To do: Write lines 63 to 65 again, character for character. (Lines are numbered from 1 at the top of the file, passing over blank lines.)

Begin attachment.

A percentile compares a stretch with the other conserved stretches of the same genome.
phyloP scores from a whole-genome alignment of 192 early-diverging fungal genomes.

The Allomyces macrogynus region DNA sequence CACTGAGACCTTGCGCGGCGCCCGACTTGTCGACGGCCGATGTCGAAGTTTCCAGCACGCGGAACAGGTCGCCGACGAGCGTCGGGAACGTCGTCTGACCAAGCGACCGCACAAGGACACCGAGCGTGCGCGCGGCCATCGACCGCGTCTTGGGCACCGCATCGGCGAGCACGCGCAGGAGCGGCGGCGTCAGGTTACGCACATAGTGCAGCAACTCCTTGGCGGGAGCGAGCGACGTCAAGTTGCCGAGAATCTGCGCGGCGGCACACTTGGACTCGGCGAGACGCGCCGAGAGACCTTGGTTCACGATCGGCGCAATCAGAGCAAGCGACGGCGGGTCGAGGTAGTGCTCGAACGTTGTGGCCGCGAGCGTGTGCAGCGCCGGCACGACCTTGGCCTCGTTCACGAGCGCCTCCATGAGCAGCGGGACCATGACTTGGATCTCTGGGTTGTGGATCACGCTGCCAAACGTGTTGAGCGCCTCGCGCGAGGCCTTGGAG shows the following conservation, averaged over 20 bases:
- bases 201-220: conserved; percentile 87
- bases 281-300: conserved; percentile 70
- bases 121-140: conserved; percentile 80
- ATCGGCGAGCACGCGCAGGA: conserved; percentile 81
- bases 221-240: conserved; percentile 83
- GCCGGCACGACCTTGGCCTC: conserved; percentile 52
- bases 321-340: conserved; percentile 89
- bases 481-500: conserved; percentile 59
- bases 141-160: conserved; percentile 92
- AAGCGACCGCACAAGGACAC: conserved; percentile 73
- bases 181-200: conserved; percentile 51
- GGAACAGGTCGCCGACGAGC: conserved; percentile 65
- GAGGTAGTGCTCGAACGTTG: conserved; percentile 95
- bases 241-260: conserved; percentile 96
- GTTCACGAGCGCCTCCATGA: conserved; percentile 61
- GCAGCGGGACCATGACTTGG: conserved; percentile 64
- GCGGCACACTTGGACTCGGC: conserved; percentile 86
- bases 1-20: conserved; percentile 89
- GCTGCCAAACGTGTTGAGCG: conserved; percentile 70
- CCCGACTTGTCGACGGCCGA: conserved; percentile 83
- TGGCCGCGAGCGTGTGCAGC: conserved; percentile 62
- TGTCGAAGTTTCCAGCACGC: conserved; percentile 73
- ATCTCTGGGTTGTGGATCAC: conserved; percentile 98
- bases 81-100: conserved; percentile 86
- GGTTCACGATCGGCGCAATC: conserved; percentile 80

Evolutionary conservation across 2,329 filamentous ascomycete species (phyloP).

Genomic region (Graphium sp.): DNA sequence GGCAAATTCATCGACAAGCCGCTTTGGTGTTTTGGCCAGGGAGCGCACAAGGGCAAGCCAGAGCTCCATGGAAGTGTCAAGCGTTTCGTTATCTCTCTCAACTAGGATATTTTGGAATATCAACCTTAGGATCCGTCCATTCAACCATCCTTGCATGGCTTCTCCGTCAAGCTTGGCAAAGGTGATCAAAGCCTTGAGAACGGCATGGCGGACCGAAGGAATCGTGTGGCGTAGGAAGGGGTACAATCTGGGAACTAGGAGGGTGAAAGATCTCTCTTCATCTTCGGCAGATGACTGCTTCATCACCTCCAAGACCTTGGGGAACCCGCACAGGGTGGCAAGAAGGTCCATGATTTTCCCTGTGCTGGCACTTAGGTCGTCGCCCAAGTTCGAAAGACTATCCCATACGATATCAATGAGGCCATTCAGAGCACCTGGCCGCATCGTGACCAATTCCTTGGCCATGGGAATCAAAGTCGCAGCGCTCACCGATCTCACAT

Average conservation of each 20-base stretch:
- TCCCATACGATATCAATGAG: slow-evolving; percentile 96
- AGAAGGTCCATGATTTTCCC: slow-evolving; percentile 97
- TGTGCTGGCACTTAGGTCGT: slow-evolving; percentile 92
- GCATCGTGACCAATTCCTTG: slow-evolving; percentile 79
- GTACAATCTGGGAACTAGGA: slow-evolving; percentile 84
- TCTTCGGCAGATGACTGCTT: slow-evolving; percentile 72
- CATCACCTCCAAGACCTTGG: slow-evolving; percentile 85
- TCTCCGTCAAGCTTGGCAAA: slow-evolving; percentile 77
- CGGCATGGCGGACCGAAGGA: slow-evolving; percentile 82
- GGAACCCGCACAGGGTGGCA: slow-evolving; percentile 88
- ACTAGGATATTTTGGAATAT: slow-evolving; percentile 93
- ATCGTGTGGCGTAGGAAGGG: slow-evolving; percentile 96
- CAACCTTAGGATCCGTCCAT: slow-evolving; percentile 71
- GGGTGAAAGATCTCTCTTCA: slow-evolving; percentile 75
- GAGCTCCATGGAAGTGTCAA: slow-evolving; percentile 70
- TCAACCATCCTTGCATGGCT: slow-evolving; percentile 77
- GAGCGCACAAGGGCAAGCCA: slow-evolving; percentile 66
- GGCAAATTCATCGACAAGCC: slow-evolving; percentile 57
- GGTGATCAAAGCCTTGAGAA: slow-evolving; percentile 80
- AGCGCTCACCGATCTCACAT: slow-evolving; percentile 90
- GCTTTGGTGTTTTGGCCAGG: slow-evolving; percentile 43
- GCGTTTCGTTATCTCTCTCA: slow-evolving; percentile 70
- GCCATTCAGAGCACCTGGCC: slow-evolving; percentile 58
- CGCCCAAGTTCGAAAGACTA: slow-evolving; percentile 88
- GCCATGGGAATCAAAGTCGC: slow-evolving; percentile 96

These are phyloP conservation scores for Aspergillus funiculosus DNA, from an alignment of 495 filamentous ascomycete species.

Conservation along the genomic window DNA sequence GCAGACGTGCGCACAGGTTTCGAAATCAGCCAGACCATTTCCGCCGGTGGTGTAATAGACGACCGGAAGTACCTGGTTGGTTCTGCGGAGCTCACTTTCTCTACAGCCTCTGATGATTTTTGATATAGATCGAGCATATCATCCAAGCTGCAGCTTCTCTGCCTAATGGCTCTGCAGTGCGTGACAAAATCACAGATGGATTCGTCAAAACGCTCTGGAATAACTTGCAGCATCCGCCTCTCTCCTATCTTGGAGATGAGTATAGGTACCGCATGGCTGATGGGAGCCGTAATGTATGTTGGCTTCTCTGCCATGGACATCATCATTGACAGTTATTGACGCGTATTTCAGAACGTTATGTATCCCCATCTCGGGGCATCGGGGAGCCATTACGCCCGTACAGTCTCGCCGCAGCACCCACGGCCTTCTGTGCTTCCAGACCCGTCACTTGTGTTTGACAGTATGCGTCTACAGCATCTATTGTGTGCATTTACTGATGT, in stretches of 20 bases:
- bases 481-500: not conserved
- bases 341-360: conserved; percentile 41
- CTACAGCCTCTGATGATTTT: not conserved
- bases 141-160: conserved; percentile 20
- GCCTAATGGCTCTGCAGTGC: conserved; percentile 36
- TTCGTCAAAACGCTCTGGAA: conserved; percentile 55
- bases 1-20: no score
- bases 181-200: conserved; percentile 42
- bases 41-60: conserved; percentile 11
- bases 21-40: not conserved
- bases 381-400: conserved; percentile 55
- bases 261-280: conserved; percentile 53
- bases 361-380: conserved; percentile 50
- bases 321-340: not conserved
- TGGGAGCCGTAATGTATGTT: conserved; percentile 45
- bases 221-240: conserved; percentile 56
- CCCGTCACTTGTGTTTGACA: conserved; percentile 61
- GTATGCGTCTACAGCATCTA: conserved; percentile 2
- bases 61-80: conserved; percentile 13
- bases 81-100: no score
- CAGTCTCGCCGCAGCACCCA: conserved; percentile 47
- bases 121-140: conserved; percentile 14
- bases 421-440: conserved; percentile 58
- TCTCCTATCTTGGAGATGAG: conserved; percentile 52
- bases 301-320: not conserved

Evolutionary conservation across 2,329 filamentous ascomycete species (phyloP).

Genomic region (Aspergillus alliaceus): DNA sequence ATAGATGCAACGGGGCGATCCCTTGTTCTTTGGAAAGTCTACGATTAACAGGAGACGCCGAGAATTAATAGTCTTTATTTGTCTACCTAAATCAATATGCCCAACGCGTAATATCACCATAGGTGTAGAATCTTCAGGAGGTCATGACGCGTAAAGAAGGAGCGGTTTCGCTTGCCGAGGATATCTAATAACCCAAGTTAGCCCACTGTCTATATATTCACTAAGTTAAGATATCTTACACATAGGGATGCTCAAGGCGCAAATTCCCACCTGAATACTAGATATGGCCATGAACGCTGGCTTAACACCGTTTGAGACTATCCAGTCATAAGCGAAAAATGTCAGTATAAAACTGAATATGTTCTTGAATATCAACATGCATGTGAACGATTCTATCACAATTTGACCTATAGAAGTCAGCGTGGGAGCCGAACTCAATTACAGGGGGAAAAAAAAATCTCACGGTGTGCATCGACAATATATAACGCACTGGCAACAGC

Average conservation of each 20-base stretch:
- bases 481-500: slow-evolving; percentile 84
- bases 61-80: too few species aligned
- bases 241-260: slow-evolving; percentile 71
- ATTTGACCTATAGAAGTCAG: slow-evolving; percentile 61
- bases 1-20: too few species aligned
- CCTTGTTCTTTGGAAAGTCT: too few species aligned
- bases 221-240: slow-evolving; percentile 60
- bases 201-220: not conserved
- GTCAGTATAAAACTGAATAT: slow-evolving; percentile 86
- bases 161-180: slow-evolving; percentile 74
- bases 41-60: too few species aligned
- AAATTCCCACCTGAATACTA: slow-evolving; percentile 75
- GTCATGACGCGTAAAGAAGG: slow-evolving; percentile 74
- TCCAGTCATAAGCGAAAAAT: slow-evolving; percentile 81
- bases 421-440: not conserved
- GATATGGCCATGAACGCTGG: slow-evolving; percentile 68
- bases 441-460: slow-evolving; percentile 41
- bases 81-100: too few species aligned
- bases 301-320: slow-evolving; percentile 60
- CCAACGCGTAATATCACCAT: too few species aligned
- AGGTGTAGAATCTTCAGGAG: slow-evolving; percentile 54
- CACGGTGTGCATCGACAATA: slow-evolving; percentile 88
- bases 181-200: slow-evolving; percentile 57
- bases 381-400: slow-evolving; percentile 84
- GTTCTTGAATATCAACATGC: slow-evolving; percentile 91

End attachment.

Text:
- GCCTAATGGCTCTGCAGTGC: conserved; percentile 36
- TTCGTCAAAACGCTCTGGAA: conserved; percentile 55
- bases 1-20: no score